The commander of the Indonesian military in East Timor departed today, leaving security in peacekeeping force that controls only a small part of the province.

Maj. Gen. Kiki Syahnakri left behind a token force of 1,500 Indonesian soldiers who will guard army facilities at least until November, when Indonesia's parliament is expected to ratify East Timor's Aug. 30 vote for independence.

The commander of the peacekeeping force, Australian Maj. Gen. Peter Cosgrove, welcomed the departure of the Indonesian troops, who are accused of aiding anti-independence Timorese militias in their campaign of terror in the territory. But Cosgrove expressed concern that their departure leaves a security "vacuum" that the 3,700 peacekeepers will be unable to fill immediately.

The peacekeeping force has yet to deploy in the vast majority of East Timor, and officials worry that militia gangs may continue to harass those areas.

In the latest attack on Roman Catholic clergy, two missionary nuns were among nine people killed by gunmen in a rural village, church officials said today, according to the Associated Press.

The Catholic Bishop of Baukau, East Timor's second-largest town, told Portuguese state radio RDP that the attack took place Saturday on a road as the group was returning from Los Palos, 18 miles to the east.

Both the Italian missionary news service MISNA and the Vatican news agency Fides reported that pro-Indonesian militiamen carried out the attack. The reports were based on sources in East Timor, the AP said.

East Timor is predominantly Roman Catholic, while Indonesia is the world's largest Muslim nation. The militias have attacked Catholic clergy, who are viewed as pro-independence.

Cosgrove sent 150 soldiers, Australian Blackhawk helicopters and armored vehicles to the town of Liquica, about 20 miles west of the capital, Dili, in response to reports that a band of 30 armed militiamen were in the town. The Australian Broadcasting Corp. said the militiamen fled into the hills.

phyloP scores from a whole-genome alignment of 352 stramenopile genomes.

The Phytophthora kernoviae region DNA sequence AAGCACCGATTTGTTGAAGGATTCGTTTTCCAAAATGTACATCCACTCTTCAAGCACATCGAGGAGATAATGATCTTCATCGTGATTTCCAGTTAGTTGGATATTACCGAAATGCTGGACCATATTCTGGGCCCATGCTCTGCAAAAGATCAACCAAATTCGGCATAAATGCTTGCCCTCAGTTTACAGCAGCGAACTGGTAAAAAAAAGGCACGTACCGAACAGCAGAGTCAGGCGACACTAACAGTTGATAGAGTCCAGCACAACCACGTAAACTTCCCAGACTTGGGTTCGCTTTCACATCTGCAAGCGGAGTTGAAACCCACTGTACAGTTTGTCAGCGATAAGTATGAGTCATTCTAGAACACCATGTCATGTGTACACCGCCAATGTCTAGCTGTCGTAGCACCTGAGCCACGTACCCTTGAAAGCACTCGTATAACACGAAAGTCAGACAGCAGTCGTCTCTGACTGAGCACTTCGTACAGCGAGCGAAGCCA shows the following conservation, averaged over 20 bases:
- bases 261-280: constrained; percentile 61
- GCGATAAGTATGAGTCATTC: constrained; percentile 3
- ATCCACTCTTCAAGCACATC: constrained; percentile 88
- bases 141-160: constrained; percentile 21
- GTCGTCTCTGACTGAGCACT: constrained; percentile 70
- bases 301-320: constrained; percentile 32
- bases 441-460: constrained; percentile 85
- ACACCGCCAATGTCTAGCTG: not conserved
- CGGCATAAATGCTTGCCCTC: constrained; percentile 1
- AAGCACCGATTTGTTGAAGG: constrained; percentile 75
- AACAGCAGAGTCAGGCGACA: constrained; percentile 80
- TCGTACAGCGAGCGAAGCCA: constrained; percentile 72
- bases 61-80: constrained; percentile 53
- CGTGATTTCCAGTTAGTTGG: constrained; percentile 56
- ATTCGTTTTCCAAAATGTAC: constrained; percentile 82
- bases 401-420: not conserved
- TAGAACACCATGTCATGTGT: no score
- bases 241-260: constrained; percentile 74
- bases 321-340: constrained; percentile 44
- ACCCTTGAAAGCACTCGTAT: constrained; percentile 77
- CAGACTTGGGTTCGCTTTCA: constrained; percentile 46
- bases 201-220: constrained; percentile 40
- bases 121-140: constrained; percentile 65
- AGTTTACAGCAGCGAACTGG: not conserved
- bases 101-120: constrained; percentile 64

It was the second town outside Dili to feel the presence of the peacekeeping force. Australian Lt. Col. Mick Slater, commander of the Liquica operation, said his troops "would not be staying long" there, but he described the action as a demonstration of the peacekeepers' intent to restore order in the countryside.

[In another operation, peacekeepers raided a militia stronghold in the eastern town of Com Tuesday, detaining around 15 armed people, according to force chief of staff Mark Kelly.]

Militia members have threatened anyone who cooperates with foreigners. The militias were recruited by the Indonesian army, and the army was involved in the burning and looting of towns throughout the territory after the vote for independence.

Cosgrove said about 15,000 Indonesian troops have withdrawn in the past week. He said relations between the multinational force, which began arriving a week ago, and the Indonesian army were delicate, but "we avoided any serious incidents that could have occurred between the troops."

At the Dili port, many of the Indonesian troops who left in the past few days appeared to be glad to get out of the territory that Indonesia has occupied since 1975.

The troops left no doubt of their dislike for the vote for independence. Graffiti on one wall warned: "Watch out! This referendum will bring suffering and sadness to the people of East Timor."

In Geneva, meanwhile, the U.N. Human Rights Commission urged Secretary General Kofi Annan to establish a panel of experts to collect evidence of war crimes by pro-Indonesian militia and Indonesian military officers in East Timor.

Annan is expected to turn the task over to Mary Robinson, the U.N. High Commissioner for Human Rights, according to a senior U.N. official.

The commission of inquiry for East Timor would not have the same legal stature as the commissions set up by the full Security Council to investigate war crimes in Rwanda and the former Yugoslavia. But Timorese independence leader and Nobel Peace Prize laureate Jose Ramos Horta said he hoped it would be the "first step" toward the establishment of a war crimes tribunal to try Indonesian officers and militia members.

Special correspondent Colum Lynch at the United Nations contributed to this report.